And that's mostly why I'm sorry. Because I've been played for years, and so have you, and inadvertently, I fed into the lies you've been told your whole life. The lies that say that being healthy means nothing unless you are also thin. The lies that say that you are never enough, that your body is not a beautiful work of art, but rather a piece of clay to be molded by society's norms until it becomes a certain type of sculpture. And even then, it is still a work in progress.

So I'm sorry because when you walked in to get your meal plan, I should have told you that you were beautiful. I should have asked you how you felt. Were you happy? Did you feel physically fit? Were you able to play with your kids? There were so many of you who never needed to lose a pound, and some of you who could have gained some. And maybe sometimes I told you that. But not enough. Not emphatically. Because it was my job to let you believe that making the scale go down was your top priority. And I did my job well.

I am sorry because many of you walked in healthy and walked out with disordered eating, disordered body image, and the feeling that you were a "failure." None of you ever failed. Ever. I failed you. The weight loss company failed you. Our society is failing you.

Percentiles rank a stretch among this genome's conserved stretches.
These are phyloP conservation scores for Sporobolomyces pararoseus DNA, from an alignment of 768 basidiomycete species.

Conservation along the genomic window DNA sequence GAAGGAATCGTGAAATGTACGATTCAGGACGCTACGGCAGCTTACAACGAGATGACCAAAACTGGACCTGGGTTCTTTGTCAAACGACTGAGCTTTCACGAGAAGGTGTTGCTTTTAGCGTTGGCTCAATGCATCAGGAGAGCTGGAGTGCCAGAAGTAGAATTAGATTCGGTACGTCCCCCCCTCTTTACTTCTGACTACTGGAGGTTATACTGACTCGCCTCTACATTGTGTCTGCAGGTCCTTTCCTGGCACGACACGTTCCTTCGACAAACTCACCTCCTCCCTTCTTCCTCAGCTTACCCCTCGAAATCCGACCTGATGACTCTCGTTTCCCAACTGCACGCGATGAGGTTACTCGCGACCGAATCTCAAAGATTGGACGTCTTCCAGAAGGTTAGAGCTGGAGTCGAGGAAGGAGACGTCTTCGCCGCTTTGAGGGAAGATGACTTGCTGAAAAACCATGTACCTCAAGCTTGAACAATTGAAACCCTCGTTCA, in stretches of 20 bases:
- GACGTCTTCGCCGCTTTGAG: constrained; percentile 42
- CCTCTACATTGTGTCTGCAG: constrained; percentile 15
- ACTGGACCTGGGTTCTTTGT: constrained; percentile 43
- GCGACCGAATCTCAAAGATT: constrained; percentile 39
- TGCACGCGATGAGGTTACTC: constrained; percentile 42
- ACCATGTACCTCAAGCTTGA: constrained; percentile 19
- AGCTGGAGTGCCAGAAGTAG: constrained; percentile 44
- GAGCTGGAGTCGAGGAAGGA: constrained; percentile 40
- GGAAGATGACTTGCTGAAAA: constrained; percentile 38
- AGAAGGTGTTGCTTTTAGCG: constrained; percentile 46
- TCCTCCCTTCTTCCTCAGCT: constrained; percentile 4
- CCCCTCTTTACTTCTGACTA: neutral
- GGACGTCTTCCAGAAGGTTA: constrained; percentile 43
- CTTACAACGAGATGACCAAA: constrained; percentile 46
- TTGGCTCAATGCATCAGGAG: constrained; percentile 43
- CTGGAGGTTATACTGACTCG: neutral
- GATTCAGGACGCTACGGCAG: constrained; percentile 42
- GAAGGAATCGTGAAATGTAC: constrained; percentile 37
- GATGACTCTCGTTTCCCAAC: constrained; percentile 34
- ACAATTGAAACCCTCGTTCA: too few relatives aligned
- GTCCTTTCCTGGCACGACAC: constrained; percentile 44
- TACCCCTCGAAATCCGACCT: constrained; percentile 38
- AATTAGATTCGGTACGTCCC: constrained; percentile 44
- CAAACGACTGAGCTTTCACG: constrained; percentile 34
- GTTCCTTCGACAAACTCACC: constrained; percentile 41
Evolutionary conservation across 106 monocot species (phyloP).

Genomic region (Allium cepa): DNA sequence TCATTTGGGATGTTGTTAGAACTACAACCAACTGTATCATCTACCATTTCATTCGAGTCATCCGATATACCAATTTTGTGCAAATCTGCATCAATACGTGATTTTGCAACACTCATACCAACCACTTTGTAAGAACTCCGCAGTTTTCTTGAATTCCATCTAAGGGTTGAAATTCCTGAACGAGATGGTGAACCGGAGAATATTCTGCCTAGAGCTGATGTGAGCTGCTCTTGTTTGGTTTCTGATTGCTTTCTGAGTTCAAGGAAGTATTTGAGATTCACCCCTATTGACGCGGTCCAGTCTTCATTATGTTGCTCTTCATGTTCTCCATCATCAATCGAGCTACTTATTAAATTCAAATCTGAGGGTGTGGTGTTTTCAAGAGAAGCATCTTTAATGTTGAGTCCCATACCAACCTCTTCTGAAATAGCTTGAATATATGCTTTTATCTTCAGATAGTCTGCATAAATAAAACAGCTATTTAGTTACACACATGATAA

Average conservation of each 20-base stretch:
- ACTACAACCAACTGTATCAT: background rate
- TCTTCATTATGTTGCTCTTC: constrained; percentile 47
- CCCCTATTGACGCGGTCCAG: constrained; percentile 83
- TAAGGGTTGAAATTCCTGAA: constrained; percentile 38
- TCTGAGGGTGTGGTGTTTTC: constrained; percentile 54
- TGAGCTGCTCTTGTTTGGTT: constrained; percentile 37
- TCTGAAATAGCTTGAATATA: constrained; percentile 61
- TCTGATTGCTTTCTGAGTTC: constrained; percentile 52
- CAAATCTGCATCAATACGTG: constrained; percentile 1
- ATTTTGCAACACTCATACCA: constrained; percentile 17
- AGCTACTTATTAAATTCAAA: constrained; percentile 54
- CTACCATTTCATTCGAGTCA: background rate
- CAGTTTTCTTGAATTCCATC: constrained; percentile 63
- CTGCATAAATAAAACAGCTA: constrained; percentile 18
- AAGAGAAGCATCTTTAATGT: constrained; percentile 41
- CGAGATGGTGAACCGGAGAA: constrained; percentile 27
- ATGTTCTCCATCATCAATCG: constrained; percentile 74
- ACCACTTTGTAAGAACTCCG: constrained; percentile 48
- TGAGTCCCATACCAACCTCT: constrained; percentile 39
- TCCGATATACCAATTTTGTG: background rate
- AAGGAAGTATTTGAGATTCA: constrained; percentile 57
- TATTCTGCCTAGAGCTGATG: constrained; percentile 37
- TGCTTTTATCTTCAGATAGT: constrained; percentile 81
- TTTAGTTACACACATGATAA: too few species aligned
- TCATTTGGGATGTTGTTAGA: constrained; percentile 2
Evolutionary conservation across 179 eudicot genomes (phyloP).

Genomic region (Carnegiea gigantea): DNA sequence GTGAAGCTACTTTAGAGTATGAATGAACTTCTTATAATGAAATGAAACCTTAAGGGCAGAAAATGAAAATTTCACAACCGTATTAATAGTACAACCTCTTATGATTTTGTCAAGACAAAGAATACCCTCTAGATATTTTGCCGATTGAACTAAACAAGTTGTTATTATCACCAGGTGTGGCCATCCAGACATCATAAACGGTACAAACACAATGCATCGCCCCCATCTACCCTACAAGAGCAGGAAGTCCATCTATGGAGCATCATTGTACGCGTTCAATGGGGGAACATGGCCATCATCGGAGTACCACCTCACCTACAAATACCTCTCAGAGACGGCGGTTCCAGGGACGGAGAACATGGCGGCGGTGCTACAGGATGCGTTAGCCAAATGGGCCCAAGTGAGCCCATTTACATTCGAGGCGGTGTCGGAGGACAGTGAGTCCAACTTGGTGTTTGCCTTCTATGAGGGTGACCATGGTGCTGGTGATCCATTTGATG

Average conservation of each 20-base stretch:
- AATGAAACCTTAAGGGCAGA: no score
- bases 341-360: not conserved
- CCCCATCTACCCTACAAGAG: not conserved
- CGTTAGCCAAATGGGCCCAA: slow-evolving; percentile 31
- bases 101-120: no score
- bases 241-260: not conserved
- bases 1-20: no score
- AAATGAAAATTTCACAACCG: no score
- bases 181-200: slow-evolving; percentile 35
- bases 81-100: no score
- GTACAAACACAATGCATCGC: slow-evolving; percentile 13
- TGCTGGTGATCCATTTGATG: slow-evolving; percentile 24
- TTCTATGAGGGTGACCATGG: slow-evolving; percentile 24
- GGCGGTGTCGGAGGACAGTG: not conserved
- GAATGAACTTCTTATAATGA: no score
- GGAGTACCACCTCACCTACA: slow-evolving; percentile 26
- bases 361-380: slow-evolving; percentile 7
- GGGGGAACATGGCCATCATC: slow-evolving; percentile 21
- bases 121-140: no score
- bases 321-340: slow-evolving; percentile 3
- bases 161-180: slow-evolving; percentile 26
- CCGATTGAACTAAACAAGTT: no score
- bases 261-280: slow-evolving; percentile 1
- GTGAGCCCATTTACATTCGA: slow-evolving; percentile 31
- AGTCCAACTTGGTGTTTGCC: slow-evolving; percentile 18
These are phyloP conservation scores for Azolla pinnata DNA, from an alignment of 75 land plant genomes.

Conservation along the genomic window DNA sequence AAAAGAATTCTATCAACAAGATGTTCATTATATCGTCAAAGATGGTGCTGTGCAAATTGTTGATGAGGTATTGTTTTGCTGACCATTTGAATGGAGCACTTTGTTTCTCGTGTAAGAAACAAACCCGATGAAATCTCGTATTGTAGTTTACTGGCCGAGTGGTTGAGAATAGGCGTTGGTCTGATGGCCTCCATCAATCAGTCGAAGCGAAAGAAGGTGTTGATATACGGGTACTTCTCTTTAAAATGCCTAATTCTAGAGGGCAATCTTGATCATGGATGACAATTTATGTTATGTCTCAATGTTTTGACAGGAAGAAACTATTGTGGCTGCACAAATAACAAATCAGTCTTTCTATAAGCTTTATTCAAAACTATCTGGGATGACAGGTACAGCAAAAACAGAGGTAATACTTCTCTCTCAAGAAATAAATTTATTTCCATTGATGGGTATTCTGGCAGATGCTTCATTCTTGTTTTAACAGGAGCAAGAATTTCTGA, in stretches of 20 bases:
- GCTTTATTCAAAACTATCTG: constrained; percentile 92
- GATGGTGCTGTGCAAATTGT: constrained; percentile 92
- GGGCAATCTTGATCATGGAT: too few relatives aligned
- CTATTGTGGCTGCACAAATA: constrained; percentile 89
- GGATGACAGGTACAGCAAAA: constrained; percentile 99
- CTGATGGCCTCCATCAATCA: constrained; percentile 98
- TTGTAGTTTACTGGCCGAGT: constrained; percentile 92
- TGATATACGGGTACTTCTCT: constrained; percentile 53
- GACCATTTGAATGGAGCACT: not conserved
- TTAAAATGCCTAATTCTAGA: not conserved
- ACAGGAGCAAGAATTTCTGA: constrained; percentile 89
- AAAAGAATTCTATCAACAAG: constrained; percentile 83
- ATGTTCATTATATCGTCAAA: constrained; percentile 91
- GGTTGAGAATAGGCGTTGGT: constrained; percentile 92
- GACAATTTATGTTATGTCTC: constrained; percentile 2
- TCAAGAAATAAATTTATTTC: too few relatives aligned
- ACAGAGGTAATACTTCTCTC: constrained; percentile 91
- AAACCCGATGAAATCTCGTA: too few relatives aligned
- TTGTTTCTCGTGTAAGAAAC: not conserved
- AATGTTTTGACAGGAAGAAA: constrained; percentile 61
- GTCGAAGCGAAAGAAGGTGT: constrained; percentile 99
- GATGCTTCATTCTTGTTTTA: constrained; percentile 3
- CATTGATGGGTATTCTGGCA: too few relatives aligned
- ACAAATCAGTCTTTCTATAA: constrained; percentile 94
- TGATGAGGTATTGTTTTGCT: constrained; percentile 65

Just eat food. Eat real food, be active, and live your life. Forget all the diet and weight loss nonsense. It's really just that. Nonsense.

And I can't stop it. But I can stop my part in it. I won't play the weight loss game anymore. I won't do it to my body, and I won't help you do it to yours. That's it. End game.


This is an edited extract of Iris Higgins' open letter to her former weight loss clients. The story originally appeared on, republished with permission. Read the full story here